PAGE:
FTC: Xbox Making Starfield and Redfall Exclusive 'Powerful Evidence' Against Activision-Blizzard Merger

Microsoft's actions following its acquisition of ZeniMax and Bethesda is "powerful evidence" in favor of preventing the company's purchase of Activision Blizzard, the Federal Trade Commission [FTC] said in a new filing ahead of the upcoming showdown over the agency's request for a preliminary injunction.

Last week, the FTC requested a restraining order temporarily blocking the $68.7 billion deal ahead of a hearing beginning on June 22. Leading up to this week's hearing, Microsoft, Activision, and the FTC were able to submit opinions on the matter.

In the FTC's document, the agency pointed to Microsoft's willingness to make games Xbox exclusive in its argument against the acquisition.

Defendants put great stock in Microsoft's concerns about 'infuriating gamers' if it were to foreclose rivals' access to Activision content… But those same concerns did not stop the ZeniMax decision

"Defendants put great stock in Microsoft's concerns about 'infuriating gamers' if it were to foreclose rivals' access to Activision content… But those same concerns did not stop the ZeniMax decision," the opinion reads in part.

Microsoft announced plans to acquire ZeniMax and its portfolio of studios in 2020. Following the deal's closure, we've seen Xbox games like last month's Redfall and the upcoming Starfield become Xbox exclusive. We've heard that Microsoft canceled a PlayStation 5 version of Redfall, pivoting instead to Xbox console exclusivity and Game Pass.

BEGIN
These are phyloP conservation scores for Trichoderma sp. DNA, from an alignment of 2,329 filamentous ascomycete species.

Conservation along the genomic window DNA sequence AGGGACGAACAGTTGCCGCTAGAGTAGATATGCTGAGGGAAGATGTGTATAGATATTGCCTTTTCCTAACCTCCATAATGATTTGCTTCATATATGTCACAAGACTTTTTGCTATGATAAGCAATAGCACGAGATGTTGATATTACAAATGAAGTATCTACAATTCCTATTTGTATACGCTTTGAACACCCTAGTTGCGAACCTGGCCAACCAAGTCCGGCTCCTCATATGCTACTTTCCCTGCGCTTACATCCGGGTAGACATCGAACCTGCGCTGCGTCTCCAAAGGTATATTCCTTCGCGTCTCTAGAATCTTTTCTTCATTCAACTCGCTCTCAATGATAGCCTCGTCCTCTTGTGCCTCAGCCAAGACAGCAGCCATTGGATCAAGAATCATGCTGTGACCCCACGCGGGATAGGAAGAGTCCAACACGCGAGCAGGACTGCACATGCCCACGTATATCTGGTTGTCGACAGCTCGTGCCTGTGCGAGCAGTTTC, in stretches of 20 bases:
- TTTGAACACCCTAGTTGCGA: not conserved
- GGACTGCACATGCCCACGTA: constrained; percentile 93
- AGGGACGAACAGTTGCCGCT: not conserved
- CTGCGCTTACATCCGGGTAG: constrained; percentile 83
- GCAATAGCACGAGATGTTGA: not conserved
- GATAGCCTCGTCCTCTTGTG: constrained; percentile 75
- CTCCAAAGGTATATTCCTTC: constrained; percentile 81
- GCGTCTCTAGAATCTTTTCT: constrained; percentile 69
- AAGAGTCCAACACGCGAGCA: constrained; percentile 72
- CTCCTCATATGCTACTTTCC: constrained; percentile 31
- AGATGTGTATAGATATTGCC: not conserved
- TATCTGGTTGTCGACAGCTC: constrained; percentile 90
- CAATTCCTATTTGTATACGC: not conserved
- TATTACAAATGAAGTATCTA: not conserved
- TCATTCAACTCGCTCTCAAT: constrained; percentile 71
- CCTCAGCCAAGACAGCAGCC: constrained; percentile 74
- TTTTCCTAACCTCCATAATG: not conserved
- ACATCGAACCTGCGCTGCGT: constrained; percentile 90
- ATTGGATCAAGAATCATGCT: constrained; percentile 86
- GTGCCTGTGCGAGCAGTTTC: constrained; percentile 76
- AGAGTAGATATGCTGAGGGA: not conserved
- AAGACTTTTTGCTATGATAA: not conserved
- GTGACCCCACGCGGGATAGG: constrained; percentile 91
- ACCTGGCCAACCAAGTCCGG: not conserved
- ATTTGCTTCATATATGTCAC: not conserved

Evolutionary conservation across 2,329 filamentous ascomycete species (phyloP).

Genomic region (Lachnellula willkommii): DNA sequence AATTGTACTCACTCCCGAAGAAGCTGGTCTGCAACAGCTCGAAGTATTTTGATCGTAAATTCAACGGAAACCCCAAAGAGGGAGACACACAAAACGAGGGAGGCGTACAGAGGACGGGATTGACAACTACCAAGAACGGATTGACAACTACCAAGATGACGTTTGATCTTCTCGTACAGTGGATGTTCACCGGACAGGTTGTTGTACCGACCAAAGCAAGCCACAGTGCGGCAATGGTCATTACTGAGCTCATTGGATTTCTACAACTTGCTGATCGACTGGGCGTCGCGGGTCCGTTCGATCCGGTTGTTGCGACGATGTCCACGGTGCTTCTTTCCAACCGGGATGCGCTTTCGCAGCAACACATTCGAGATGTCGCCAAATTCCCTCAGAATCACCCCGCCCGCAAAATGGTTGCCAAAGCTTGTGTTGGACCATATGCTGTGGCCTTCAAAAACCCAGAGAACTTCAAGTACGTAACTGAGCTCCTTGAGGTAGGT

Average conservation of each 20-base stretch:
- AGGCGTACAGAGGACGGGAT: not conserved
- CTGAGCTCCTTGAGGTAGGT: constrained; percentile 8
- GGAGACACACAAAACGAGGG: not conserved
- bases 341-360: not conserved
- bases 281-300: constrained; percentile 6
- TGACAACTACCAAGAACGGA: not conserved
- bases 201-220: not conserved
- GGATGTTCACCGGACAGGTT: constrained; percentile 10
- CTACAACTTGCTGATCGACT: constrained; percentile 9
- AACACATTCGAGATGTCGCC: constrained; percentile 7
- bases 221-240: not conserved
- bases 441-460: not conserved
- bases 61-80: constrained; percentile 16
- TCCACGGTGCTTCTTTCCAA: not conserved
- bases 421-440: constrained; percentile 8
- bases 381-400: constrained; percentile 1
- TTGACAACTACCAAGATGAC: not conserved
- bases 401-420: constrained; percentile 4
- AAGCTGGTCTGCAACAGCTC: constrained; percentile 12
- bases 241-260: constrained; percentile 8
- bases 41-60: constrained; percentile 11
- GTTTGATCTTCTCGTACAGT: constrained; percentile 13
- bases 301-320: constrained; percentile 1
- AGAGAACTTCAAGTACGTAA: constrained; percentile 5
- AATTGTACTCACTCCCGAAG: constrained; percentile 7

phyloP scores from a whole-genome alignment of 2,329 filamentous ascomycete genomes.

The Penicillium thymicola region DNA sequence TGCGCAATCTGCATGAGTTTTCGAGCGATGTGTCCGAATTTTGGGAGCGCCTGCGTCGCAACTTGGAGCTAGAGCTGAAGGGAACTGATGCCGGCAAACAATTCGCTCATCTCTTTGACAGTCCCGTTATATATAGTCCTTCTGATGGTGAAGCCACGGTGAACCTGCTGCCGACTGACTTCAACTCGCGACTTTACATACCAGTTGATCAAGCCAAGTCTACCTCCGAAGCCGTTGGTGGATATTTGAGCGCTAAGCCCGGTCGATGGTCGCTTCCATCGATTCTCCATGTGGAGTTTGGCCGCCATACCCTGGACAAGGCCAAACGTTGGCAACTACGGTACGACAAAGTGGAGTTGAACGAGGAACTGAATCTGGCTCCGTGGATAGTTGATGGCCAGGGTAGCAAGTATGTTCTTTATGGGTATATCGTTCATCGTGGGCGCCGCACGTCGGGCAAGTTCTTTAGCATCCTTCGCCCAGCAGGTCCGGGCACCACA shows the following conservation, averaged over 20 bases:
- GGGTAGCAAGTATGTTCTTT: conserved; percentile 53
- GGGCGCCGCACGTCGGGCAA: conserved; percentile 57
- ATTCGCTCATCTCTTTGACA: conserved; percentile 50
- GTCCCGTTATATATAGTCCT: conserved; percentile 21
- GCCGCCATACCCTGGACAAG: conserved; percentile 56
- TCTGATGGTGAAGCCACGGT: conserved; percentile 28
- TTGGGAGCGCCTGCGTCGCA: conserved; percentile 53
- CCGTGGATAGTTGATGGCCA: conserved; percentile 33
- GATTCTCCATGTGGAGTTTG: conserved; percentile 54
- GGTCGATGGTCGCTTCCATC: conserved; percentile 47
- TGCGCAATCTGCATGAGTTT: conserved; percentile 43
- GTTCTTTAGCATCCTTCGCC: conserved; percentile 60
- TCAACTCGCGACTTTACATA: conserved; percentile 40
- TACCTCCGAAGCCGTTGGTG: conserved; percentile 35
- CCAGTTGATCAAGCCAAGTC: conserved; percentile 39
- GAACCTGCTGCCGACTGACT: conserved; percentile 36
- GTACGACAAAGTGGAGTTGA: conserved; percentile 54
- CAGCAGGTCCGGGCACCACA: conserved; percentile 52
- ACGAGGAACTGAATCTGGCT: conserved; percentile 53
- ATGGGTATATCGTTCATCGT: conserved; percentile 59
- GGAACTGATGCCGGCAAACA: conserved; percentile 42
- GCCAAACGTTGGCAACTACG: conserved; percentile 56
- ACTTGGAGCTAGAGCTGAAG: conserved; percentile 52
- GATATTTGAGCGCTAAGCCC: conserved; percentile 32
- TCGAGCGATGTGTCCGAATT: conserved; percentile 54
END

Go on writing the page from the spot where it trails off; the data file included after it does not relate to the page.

This statement from the FTC argues that the precedent set by the Bethesda acquisition means Microsoft could make Activision Blizzard games exclusive to Xbox platforms, despite Microsoft's persistent attempts to sign 10-year commitments for Call of Duty on other platforms.

The filing goes on to argue that the deal may "substantially lessen competition in high-performance consoles and all consoles." It also addressed the Switch, arguing that Nintendo's console should not be compared to the Xbox Series X|S and PS5 while citing an expert who claimed that "even if the Switch were included in the market, the likely anticompetitive effects of the Proposed Acquisition are the same as in the high-performance console market."

Speaking of Call of Duty, Activison's juggernaut came up elsewhere in the FTC's document. The FTC said that Microsoft and Activision Blizzard's side "badly assert that 'most PlayStation gamers do not play [Call of Duty] at all", but the FTC claims it has evidence to contradict that statement. The FTC's reasoning for disputing the popularity of Call of Duty on PlayStation is redacted from the released version of the document.

Microsoft's battle to get the Activision Blizzard deal has dragged on for more than a year amid opposition from both the FTC and the UK's Competition and Markets Authority [CMA]. Microsoft is currently in the process of appealing the CMA's decision to block the deal.

The Microsoft and Activision Blizzard deal needs to close by July 18, 2023, or the parties will need to renegotiate.

Logan Plant is a freelance writer for IGN covering video game and entertainment news. He has over seven years of experience in the gaming industry with bylines at IGN, Nintendo Wire, Switch Player Magazine, and Lifewire. Find him on Twitter @LoganJPlant.

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